I like Thanksgiving in Tennessee because it looks like this:
You’ll notice Sara decided to dress up as a Pilgrim. The girls rode one of my buddy Jim Taylor’s horses after dinner, but I didn’t know that until they were done, so no pictures.
I spent Thanksgiving doing my duty as a patriotic American male – eating turkey and watching football – then spent the next three days finishing my assault on the briar jungle. Here’s another before picture from last weekend, when I was just getting started.
Did I mention the briar was incredibly dense?
I’ve hated the stuff ever since we moved in. Something about briar attracts discs when I play disc golf. Even when I try to be careful reaching into the stuff, the thorns grab ahold of me and shred my skin. Here’s what they did to me this weekend — and I was wearing sleeves. The thorns poked right through my denim shirt.
So clearing the briar wasn’t a labor of love. It was a labor of hate. Here’s what the area looks like now that I’ve exacted my revenge. I cleared the thorn bushes up to our property line. The jungle continues on the other side, but that’s not my problem.
This picture was taken from what used to be the middle of the briar patch.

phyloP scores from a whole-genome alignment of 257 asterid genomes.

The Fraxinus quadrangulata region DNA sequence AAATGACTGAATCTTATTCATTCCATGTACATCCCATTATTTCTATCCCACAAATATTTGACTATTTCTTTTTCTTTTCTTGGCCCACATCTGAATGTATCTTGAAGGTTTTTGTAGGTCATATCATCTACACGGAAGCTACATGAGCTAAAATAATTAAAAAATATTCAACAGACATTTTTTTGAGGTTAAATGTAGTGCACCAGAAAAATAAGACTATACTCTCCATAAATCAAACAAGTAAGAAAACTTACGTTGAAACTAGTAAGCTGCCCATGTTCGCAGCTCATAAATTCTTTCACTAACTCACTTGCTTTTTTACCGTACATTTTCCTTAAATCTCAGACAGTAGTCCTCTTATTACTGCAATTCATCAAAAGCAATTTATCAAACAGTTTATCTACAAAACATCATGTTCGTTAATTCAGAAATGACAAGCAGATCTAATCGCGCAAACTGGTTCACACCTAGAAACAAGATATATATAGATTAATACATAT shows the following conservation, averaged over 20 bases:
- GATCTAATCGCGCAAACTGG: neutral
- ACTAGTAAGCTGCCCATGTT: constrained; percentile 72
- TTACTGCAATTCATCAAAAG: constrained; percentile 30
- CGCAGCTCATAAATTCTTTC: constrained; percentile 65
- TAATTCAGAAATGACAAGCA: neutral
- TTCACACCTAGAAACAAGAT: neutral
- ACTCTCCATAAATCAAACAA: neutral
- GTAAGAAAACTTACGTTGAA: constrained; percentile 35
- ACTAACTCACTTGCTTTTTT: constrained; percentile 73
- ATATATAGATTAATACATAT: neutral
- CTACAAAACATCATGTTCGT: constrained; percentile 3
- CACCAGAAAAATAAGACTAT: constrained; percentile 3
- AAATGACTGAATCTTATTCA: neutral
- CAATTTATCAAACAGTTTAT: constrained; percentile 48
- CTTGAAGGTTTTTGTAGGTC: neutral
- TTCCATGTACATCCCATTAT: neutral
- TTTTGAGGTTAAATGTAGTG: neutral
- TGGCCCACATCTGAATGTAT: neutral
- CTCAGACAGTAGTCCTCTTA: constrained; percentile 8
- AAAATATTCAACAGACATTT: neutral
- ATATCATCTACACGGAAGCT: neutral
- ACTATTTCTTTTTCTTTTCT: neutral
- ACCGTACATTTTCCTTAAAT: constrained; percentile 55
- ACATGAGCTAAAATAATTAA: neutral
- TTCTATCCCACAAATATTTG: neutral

In addition to thorny bushes, we had thorny vines that wrapped themselves around the trees want to keep. I cut the vines at the base and we pulled down the ones we could. That’s Chareva in the picture below, yanking for all she’s worth to bring down a vine. (I offered to help, but she had a personal vendetta against this particular vine and was determined to bring it down herself – which she did.)
Once when I pulled down a vine, it whipped me on the side of my head and a thorn caught my ear. If I ever want to wear a diamond stud in my ear, the piercing job is at least halfway done. I said a bad word and bled for awhile.
As I cleared the jungle, I found some dead trees. We had no idea they were there … the briar was so thick, we never saw them before. If they’re not rotten, we’ll cut those up for firewood.
We also collected quite a few dried sticks and branches for kindling.
I hacked away that jungle for three days (plus last weekend), working until dark. It was tough and sometimes painful work, but worth it. I am, as Charlie Daniels would put it, Dog Tired Satisfied.